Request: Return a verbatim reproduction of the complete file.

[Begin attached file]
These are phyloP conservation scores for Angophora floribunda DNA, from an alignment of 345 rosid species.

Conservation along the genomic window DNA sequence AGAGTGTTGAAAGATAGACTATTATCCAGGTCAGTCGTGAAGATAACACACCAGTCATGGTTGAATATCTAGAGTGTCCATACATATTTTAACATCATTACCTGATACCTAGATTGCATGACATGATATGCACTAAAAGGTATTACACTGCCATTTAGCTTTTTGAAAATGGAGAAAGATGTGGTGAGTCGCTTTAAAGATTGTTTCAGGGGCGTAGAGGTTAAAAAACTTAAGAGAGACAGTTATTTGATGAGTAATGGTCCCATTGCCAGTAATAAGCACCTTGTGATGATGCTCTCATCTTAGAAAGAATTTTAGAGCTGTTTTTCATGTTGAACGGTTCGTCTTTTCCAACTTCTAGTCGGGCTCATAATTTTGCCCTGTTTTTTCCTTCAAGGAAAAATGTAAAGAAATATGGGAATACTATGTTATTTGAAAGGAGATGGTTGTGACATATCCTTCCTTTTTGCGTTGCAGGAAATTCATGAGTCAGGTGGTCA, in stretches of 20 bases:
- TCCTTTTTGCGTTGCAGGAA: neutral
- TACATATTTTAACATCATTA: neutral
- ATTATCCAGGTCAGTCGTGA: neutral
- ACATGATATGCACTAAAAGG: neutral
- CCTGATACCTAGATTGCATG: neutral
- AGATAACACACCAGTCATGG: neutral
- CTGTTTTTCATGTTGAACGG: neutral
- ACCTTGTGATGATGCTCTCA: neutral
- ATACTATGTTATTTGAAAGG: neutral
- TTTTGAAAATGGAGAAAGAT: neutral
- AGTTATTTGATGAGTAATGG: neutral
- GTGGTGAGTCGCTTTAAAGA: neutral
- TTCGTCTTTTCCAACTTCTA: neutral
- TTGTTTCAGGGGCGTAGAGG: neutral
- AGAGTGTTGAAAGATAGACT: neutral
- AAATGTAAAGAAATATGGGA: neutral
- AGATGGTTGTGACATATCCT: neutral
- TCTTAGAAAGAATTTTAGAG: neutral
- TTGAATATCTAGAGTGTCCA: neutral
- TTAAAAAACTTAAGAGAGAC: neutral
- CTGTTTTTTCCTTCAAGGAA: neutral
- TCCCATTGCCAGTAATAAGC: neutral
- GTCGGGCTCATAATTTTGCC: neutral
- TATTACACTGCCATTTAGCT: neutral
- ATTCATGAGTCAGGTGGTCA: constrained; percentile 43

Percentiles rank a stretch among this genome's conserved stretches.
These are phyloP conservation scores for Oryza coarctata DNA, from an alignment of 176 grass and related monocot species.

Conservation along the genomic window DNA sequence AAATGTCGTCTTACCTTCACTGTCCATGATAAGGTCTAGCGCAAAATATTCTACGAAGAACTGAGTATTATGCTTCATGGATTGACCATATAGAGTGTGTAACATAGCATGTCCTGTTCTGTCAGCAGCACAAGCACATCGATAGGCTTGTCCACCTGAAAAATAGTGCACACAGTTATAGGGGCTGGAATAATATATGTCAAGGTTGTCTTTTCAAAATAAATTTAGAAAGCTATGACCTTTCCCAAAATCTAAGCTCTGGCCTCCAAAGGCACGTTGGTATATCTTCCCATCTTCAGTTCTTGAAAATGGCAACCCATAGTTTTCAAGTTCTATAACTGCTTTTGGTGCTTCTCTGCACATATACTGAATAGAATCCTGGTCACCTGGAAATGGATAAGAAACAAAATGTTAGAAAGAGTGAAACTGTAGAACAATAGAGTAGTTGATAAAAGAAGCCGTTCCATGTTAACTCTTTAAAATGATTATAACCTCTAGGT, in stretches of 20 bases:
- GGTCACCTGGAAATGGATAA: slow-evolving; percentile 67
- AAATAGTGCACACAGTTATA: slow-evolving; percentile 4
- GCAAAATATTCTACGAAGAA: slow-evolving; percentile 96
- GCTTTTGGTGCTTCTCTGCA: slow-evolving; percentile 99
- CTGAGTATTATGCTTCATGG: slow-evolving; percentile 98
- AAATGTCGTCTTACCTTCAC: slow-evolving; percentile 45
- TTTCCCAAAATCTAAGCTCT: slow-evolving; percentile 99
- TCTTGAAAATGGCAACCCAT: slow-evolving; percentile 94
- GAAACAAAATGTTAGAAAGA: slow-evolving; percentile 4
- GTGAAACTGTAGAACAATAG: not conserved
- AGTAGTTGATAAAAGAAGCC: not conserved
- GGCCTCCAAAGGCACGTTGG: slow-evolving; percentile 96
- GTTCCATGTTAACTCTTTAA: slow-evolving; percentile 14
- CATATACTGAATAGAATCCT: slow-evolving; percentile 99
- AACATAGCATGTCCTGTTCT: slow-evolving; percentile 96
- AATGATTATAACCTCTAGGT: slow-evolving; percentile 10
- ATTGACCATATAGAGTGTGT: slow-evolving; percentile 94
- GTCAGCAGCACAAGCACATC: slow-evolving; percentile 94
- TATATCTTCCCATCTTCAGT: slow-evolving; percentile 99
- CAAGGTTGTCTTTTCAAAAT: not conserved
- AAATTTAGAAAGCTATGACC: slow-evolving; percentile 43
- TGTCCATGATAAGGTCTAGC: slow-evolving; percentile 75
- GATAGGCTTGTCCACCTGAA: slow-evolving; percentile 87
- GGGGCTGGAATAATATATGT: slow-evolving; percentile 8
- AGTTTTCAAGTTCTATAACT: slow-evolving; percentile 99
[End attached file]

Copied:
These are phyloP conservation scores for Angophora floribunda DNA, from an alignment of 345 rosid species.

Conservation along the genomic window DNA sequence AGAGTGTTGAAAGATAGACTATTATCCAGGTCAGTCGTGAAGATAACACACCAGTCATGGTTGAATATCTAGAGTGTCCATACATATTTTAACATCATTACCTGATACCTAGATTGCATGACATGATATGCACTAAAAGGTATTACACTGCCATTTAGCTTTTTGAAAATGGAGAAAGATGTGGTGAGTCGCTTTAAAGATTGTTTCAGGGGCGTAGAGGTTAAAAAACTTAAGAGAGACAGTTATTTGATGAGTAATGGTCCCATTGCCAGTAATAAGCACCTTGTGATGATGCTCTCATCTTAGAAAGAATTTTAGAGCTGTTTTTCATGTTGAACGGTTCGTCTTTTCCAACTTCTAGTCGGGCTCATAATTTTGCCCTGTTTTTTCCTTCAAGGAAAAATGTAAAGAAATATGGGAATACTATGTTATTTGAAAGGAGATGGTTGTGACATATCCTTCCTTTTTGCGTTGCAGGAAATTCATGAGTCAGGTGGTCA, in stretches of 20 bases:
- TCCTTTTTGCGTTGCAGGAA: neutral
- TACATATTTTAACATCATTA: neutral
- ATTATCCAGGTCAGTCGTGA: neutral
- ACATGATATGCACTAAAAGG: neutral
- CCTGATACCTAGATTGCATG: neutral
- AGATAACACACCAGTCATGG: neutral
- CTGTTTTTCATGTTGAACGG: neutral
- ACCTTGTGATGATGCTCTCA: neutral
- ATACTATGTTATTTGAAAGG: neutral
- TTTTGAAAATGGAGAAAGAT: neutral
- AGTTATTTGATGAGTAATGG: neutral
- GTGGTGAGTCGCTTTAAAGA: neutral
- TTCGTCTTTTCCAACTTCTA: neutral
- TTGTTTCAGGGGCGTAGAGG: neutral
- AGAGTGTTGAAAGATAGACT: neutral
- AAATGTAAAGAAATATGGGA: neutral
- AGATGGTTGTGACATATCCT: neutral
- TCTTAGAAAGAATTTTAGAG: neutral
- TTGAATATCTAGAGTGTCCA: neutral
- TTAAAAAACTTAAGAGAGAC: neutral
- CTGTTTTTTCCTTCAAGGAA: neutral
- TCCCATTGCCAGTAATAAGC: neutral
- GTCGGGCTCATAATTTTGCC: neutral
- TATTACACTGCCATTTAGCT: neutral
- ATTCATGAGTCAGGTGGTCA: constrained; percentile 43

Percentiles rank a stretch among this genome's conserved stretches.
These are phyloP conservation scores for Oryza coarctata DNA, from an alignment of 176 grass and related monocot species.

Conservation along the genomic window DNA sequence AAATGTCGTCTTACCTTCACTGTCCATGATAAGGTCTAGCGCAAAATATTCTACGAAGAACTGAGTATTATGCTTCATGGATTGACCATATAGAGTGTGTAACATAGCATGTCCTGTTCTGTCAGCAGCACAAGCACATCGATAGGCTTGTCCACCTGAAAAATAGTGCACACAGTTATAGGGGCTGGAATAATATATGTCAAGGTTGTCTTTTCAAAATAAATTTAGAAAGCTATGACCTTTCCCAAAATCTAAGCTCTGGCCTCCAAAGGCACGTTGGTATATCTTCCCATCTTCAGTTCTTGAAAATGGCAACCCATAGTTTTCAAGTTCTATAACTGCTTTTGGTGCTTCTCTGCACATATACTGAATAGAATCCTGGTCACCTGGAAATGGATAAGAAACAAAATGTTAGAAAGAGTGAAACTGTAGAACAATAGAGTAGTTGATAAAAGAAGCCGTTCCATGTTAACTCTTTAAAATGATTATAACCTCTAGGT, in stretches of 20 bases:
- GGTCACCTGGAAATGGATAA: slow-evolving; percentile 67
- AAATAGTGCACACAGTTATA: slow-evolving; percentile 4
- GCAAAATATTCTACGAAGAA: slow-evolving; percentile 96
- GCTTTTGGTGCTTCTCTGCA: slow-evolving; percentile 99
- CTGAGTATTATGCTTCATGG: slow-evolving; percentile 98
- AAATGTCGTCTTACCTTCAC: slow-evolving; percentile 45
- TTTCCCAAAATCTAAGCTCT: slow-evolving; percentile 99
- TCTTGAAAATGGCAACCCAT: slow-evolving; percentile 94
- GAAACAAAATGTTAGAAAGA: slow-evolving; percentile 4
- GTGAAACTGTAGAACAATAG: not conserved
- AGTAGTTGATAAAAGAAGCC: not conserved
- GGCCTCCAAAGGCACGTTGG: slow-evolving; percentile 96
- GTTCCATGTTAACTCTTTAA: slow-evolving; percentile 14
- CATATACTGAATAGAATCCT: slow-evolving; percentile 99
- AACATAGCATGTCCTGTTCT: slow-evolving; percentile 96
- AATGATTATAACCTCTAGGT: slow-evolving; percentile 10
- ATTGACCATATAGAGTGTGT: slow-evolving; percentile 94
- GTCAGCAGCACAAGCACATC: slow-evolving; percentile 94
- TATATCTTCCCATCTTCAGT: slow-evolving; percentile 99
- CAAGGTTGTCTTTTCAAAAT: not conserved
- AAATTTAGAAAGCTATGACC: slow-evolving; percentile 43
- TGTCCATGATAAGGTCTAGC: slow-evolving; percentile 75
- GATAGGCTTGTCCACCTGAA: slow-evolving; percentile 87
- GGGGCTGGAATAATATATGT: slow-evolving; percentile 8
- AGTTTTCAAGTTCTATAACT: slow-evolving; percentile 99